IMDb > Conquest of Space (1955)
Conquest of Space
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Conquest of Space (1955) More at IMDbPro »

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Conquest of Space -- A team of American astronauts leave their space station on the first mission to Mars, but the captain's religious beliefs may get in the way.

Overview

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5.9/10   856 votes »
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Director:
Writers:
Chesley Bonestell (book) and
Willy Ley (book) ...
(more)
Contact:
View company contact information for Conquest of Space on IMDbPro.
Release Date:
20 April 1955 (USA) See more »
Genre:
Tagline:
See how it will happen - in your lifetime!
Plot:
A team of American astronauts leave their space station on the first mission to Mars, but the captain's religious beliefs may get in the way. | Full synopsis »
User Reviews:
HOW THE FUTURE USED TO BE! See more (47 total) »

Cast

  (in credits order) (verified as complete)
Walter Brooke ... Gen. Samuel T. Merritt

Eric Fleming ... Capt. Barney Merritt
Mickey Shaughnessy ... Sgt. Mahoney

Phil Foster ... Jackie Siegle
William Redfield ... Roy Cooper

William Hopper ... Dr. George Fenton
Benson Fong ... Imoto

Ross Martin ... Andre Fodor

Vito Scotti ... Sanella
John Dennis ... Donkersgoed
Michael Fox ... Elsbach
Joan Shawlee ... Rosie McCann
Iphigenie Castiglioni ... Mrs. Heinz Fodor
rest of cast listed alphabetically:
Dan Barton ... Crewman (uncredited)
Kei Thin Chung ... Japanese Replacement (uncredited)

Rosemary Clooney ... Musical Number (archive footage) (uncredited)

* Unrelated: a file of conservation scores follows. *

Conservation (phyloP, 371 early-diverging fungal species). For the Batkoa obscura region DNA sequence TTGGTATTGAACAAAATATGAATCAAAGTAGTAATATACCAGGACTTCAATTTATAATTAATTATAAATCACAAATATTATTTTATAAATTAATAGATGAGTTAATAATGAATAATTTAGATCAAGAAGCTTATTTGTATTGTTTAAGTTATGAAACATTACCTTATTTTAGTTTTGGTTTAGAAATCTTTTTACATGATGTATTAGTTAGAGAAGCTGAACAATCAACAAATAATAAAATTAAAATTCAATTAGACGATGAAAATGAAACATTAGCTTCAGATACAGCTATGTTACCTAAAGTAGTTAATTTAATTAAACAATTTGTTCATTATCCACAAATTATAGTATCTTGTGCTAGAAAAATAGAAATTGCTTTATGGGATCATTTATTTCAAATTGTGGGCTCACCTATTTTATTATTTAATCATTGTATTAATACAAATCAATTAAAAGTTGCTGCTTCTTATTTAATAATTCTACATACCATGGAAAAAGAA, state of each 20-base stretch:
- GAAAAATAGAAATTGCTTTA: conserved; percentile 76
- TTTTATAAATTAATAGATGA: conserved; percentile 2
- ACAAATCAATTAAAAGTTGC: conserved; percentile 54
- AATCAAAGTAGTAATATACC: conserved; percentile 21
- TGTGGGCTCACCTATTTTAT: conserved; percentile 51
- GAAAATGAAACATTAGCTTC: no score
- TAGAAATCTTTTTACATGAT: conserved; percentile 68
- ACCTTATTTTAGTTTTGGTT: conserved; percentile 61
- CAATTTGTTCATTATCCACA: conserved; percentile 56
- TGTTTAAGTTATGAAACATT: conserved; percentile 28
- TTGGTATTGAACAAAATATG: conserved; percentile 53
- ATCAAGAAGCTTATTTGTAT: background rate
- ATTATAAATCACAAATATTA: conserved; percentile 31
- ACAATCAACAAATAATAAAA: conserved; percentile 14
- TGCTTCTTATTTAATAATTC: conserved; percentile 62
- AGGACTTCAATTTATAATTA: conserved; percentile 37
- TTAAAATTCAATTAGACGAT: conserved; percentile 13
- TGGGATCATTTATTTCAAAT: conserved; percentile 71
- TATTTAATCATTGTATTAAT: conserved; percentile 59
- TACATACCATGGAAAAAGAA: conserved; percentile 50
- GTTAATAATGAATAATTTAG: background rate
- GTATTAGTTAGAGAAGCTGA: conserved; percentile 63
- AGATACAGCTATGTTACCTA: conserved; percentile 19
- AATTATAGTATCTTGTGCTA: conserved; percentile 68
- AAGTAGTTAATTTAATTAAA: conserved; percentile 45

Don Dunning ... Replacement Soldier (uncredited)
Fred Essler ... Assistant Station Announcer (uncredited)
Rand Harper ... Rocket Pilot (uncredited)
Maurice Hart ... Radio Announcer (uncredited)
Jack Iversen ... American Soldier (uncredited)
Mike Mahoney ... Operator (uncredited)
John Mansfield ... Turkish Soldier (uncredited)
George Marshall Jr. ... Soldier (uncredited)
Neyle Morrow ... Crewman (uncredited)
Harvey Parry ... Crewman (uncredited)
Tom Selden ... Officer (uncredited)
Richard Shannon ... Crewman (uncredited)
Bob Templeton ... Crewman (uncredited)
David Vaile ... Announcer (uncredited)
Jamieson Ward ... Crewman (uncredited)

Directed by
Byron Haskin 
 
Writing credits
Chesley Bonestell (book) and
Willy Ley (book)

Philip Yordan (adaptation) and
Barré Lyndon (adaptation) and
George Worthing Yates (adaptation)

James O'Hanlon 

Wernher von Braun  book "Mars Project" (uncredited)

Produced by
Frank Freeman Jr. .... associate producer
George Pal .... producer
 
Original Music by
Van Cleave 
 
Cinematography by
Lionel Lindon (director of photography)
 
Film Editing by
Everett Douglas 
 
Art Direction by
J. McMillan Johnson  (as Joseph MacMillan Johnson)
Hal Pereira 
 
Set Decoration by
Sam Comer 
Frank R. McKelvy  (as Frank McKelvy)
 
Makeup Department
Wally Westmore .... makeup supervisor
 
Production Management
C. Kenneth Deland .... production manager (uncredited)
 
Second Unit Director or Assistant Director
Daniel McCauley .... assistant director
 
Art Department
Chesley Bonestell .... astronomical art
 
Sound Department
Gene Garvin .... sound
Harold Lewis .... sound